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Independent Argumentative Research Essay Assignment
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Now that you have completed a guided argument paper, designed to teach students how to develop an argument, it’s time for you to develop a researched argument on your own. While there is a broad common theme for this assignment, it is your job to choose and research your own individual topic. For this paper, I’d like you to choose a controversial issue in a STEM field and build a specific argument using academic sources. I encourage you to think of a topic that interests you as it can be painful to write (or read) a paper that does not intrigue the writer. To make this assignment manageable, I would encourage you to consider the cultural or social implications of science, engineering or technology (which is distinct from scientific research). For example, you might consider: ▪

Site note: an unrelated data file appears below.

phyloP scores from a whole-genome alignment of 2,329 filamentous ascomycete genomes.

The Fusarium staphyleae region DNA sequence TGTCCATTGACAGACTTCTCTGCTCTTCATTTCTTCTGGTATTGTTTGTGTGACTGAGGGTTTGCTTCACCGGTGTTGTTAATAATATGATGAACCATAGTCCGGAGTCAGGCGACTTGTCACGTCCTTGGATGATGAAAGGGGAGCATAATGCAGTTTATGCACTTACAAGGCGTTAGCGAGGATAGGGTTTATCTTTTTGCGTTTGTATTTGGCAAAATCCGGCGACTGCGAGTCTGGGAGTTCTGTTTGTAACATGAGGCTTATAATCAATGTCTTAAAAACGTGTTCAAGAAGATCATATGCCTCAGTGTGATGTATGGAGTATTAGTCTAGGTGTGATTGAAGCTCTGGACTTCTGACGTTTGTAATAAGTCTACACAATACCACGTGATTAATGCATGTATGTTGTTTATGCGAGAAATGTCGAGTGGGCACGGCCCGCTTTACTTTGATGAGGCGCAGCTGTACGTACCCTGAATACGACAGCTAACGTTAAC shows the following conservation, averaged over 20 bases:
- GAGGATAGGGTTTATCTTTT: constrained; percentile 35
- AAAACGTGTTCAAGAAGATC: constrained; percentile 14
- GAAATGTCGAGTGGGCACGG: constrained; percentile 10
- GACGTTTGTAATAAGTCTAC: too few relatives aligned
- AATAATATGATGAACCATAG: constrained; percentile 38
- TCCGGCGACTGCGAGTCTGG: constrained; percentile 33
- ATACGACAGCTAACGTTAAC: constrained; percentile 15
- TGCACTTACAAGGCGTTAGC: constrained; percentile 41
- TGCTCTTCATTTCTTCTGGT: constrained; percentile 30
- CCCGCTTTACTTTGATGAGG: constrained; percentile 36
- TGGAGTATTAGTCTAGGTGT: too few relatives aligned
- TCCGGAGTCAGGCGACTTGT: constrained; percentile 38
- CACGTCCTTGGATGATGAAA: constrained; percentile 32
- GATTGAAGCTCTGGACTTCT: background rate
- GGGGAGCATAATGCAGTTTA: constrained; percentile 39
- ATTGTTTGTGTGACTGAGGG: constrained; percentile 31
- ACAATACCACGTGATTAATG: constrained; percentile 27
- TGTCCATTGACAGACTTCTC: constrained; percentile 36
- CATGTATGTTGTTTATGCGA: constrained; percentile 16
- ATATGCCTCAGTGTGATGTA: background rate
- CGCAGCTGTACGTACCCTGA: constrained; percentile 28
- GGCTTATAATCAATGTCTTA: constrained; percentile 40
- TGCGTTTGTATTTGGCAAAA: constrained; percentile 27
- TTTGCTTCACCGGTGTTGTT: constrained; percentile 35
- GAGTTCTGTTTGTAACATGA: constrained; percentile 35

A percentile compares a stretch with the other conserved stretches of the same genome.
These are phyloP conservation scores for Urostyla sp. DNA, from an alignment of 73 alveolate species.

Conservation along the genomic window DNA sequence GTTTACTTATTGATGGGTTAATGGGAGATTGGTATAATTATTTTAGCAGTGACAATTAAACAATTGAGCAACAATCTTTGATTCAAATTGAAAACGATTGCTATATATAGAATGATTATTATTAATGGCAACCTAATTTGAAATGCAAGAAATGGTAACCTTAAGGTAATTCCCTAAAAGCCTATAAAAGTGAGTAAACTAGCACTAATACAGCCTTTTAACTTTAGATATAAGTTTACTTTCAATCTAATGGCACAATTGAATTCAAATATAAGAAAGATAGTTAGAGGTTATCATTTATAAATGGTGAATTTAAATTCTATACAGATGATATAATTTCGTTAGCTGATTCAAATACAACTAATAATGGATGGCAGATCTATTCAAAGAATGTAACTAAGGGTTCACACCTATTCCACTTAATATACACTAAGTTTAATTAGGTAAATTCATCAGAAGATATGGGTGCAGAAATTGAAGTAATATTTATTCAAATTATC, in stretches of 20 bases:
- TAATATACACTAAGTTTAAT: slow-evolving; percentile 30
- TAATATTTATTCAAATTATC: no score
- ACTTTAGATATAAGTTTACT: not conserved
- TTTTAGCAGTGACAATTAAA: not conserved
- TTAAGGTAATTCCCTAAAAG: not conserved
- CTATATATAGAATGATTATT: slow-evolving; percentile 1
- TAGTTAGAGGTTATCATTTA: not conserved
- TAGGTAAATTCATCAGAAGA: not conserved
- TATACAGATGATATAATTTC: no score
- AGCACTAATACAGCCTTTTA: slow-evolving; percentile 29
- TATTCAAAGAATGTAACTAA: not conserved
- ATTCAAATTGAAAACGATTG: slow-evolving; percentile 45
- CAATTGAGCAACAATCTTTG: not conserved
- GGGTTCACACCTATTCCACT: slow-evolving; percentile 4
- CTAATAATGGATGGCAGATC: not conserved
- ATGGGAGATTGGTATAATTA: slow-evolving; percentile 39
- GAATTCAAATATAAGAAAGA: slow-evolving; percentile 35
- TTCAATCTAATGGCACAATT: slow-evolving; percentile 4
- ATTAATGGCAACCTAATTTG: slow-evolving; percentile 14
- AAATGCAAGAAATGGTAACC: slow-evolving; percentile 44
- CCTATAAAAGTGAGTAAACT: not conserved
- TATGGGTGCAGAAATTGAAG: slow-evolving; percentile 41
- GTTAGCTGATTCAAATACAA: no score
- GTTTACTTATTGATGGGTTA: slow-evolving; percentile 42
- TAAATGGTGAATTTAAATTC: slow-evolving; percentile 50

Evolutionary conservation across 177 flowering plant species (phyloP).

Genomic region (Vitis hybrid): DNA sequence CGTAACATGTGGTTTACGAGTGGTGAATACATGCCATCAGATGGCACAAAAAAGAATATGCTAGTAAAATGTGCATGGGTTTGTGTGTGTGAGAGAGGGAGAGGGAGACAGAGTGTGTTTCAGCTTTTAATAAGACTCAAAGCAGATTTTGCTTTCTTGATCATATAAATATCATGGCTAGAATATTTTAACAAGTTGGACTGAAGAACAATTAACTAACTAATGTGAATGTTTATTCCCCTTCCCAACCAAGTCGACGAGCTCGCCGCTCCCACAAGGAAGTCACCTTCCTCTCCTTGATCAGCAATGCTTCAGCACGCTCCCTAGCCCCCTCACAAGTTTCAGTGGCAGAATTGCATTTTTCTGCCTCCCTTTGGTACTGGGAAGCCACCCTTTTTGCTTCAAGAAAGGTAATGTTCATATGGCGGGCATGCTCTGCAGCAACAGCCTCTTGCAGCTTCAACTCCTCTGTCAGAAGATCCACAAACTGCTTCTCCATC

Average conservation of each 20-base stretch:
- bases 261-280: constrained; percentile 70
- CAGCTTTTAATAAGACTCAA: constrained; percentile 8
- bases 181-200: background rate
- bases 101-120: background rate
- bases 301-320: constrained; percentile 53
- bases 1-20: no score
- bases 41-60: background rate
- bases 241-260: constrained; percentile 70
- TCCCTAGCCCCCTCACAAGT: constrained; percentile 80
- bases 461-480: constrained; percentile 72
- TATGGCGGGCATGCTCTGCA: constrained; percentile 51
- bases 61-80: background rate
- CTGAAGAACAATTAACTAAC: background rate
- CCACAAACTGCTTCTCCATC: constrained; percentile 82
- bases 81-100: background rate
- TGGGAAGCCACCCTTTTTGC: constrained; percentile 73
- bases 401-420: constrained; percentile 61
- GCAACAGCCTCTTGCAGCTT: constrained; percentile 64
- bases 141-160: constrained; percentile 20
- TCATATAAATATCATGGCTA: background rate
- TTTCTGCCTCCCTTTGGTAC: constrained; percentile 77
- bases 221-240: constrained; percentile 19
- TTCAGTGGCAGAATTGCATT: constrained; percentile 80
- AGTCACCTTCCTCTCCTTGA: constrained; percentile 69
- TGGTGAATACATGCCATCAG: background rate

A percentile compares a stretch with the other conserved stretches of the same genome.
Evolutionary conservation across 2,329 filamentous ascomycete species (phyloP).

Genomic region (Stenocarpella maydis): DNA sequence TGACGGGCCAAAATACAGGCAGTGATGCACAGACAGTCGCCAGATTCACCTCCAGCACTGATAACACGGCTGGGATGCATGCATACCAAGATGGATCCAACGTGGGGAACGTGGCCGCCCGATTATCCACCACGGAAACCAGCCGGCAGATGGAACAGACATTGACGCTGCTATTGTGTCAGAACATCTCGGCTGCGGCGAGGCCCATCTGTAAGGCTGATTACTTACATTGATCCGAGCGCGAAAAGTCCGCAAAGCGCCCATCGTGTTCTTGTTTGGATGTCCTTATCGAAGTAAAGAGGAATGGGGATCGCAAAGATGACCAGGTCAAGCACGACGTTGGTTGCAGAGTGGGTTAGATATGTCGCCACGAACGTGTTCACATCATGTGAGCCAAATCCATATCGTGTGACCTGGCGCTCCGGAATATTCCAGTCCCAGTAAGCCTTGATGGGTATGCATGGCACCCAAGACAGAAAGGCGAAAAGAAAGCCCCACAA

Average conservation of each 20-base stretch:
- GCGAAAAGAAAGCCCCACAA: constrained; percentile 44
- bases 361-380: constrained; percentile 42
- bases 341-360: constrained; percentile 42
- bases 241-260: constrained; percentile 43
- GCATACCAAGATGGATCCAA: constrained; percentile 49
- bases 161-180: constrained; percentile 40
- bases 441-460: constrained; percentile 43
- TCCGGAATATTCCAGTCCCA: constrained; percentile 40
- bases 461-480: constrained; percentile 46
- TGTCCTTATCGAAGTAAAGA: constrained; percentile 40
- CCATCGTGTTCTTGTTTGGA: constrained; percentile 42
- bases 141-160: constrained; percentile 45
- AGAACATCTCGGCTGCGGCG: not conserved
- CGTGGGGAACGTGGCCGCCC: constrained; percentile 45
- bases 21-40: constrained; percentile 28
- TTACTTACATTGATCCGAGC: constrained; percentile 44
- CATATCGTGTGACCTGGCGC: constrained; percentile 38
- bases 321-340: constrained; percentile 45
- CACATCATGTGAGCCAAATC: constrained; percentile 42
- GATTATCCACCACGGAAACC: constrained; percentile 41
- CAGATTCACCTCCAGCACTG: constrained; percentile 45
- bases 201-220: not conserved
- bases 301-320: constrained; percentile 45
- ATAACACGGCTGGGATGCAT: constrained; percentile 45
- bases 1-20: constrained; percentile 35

Whether we should continue investing in the space program ▪ Whether google is making us “stupid” ▪ Whether diversity (gender, racial, ethnic) leads to greater scientific innovation ▪ Whether ethical guidelines limit scientific discovery ▪ Whether people should be forced to vaccinate their children ▪ Whether caffeine (or alcohol) is healthy ▪ Whether robots can improve medicine ▪ Whether alternative energy companies should get government subsidies You may also choose a topic not on this list, if it focuses on a STEM topic. Remember, an argument is a paper that takes a position on an issue and works to persuade readers that this position is correct. In your independent researched argument, you will conduct research and develop an argument on your own. It is your job to find a topic and develop this argument by finding supporting evidence from research articles in the library databases. Be sure to include the necessary background information (context) so that readers can understand the topic. Provide sound reasons to back up your position. Give “convincing evidence” to back up your reasons, including “facts, statistics, expert testimony, anecdotal evidence, case studies, textual evidence” (169). The evidence you use must include a minimum of four academic sources-dating back to 2000 and no earlier-in a thoughtful way. Your essay must also include one counterargument (the opposite view of your position), as well as your rebuttal (response) to this opposing viewpoint.